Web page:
This is amazing work!! You compared "Throne of Blood" and "Macbeth" with a lot of specific explanations. I totally agree with your idea about this movie. When I watched this movie, I thought it might be the story duing the Sengoku Jidai. As you mention, Japanese people view this era as anger, hatred, and killing cycles. In this era people seriously had had a lot of wars and killed each other. They didn't trust others and were filled with doubts. Your article lets people realize what Akira Kurosawa wanted to tell. Thank you so much for your article! I truly like it!!
    Reply
  • By Kevin Yang
    December 05, 2011
    11:22 PM

    This is a very useful sources about the Throne of Blood and Macbeth because this article gave clearly examples to us about the difference of these two. Also the movie was really bring Skakepeare's play into another different place. The japanese use Shakepeare's play and their own culture to represent this movie to us. I really learn a lesson about Macbeth and Throneof Blood on this article. Thank you very much for sharing this story to us.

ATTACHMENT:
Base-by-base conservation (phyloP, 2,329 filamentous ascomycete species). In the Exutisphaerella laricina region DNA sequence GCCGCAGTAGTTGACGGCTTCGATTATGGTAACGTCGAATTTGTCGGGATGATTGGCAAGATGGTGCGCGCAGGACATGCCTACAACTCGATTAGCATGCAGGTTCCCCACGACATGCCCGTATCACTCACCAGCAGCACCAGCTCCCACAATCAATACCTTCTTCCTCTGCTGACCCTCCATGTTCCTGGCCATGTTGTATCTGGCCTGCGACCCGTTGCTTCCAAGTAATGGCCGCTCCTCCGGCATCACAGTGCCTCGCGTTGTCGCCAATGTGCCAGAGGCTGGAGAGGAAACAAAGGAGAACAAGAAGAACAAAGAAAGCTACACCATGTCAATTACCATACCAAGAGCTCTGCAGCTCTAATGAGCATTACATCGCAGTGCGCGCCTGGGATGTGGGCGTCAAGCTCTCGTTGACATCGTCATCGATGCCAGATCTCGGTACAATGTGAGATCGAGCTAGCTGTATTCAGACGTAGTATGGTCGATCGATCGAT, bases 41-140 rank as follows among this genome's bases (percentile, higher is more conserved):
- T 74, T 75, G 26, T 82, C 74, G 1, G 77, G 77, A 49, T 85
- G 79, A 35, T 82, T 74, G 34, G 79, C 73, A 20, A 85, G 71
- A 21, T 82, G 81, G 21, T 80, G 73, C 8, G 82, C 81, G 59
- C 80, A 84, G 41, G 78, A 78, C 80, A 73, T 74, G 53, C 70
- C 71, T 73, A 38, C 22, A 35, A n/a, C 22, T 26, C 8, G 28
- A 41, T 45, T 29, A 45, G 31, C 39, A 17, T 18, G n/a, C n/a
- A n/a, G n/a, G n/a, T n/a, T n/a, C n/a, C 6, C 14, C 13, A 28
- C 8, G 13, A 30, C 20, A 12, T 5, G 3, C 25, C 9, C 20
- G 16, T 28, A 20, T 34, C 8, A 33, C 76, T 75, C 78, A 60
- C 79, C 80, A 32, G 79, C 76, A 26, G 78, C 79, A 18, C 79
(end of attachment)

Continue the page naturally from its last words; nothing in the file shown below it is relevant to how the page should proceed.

Reply
  • By michael c.
    December 08, 2011
    10:34 AM

    The blog did an exceptinally awesome job comparing the Macbeth and Throne of Blood. It did not only clarify the differences found between the movies and the play. It gave us a fundemtnal understanding of the Noh play. It showed the originiality of the movie, and how it showed the turmoils of the modern civilizations, not the earlier ones. The polictical upheaveal and the inner struggles of the policticans were implied gradually through the movie. It was not simply an adaptation, but a brand-new creation that made it a colorful film through the presentation of the color black and white.
    Reply
  • By Beverly
    December 08, 2011
    10:06 PM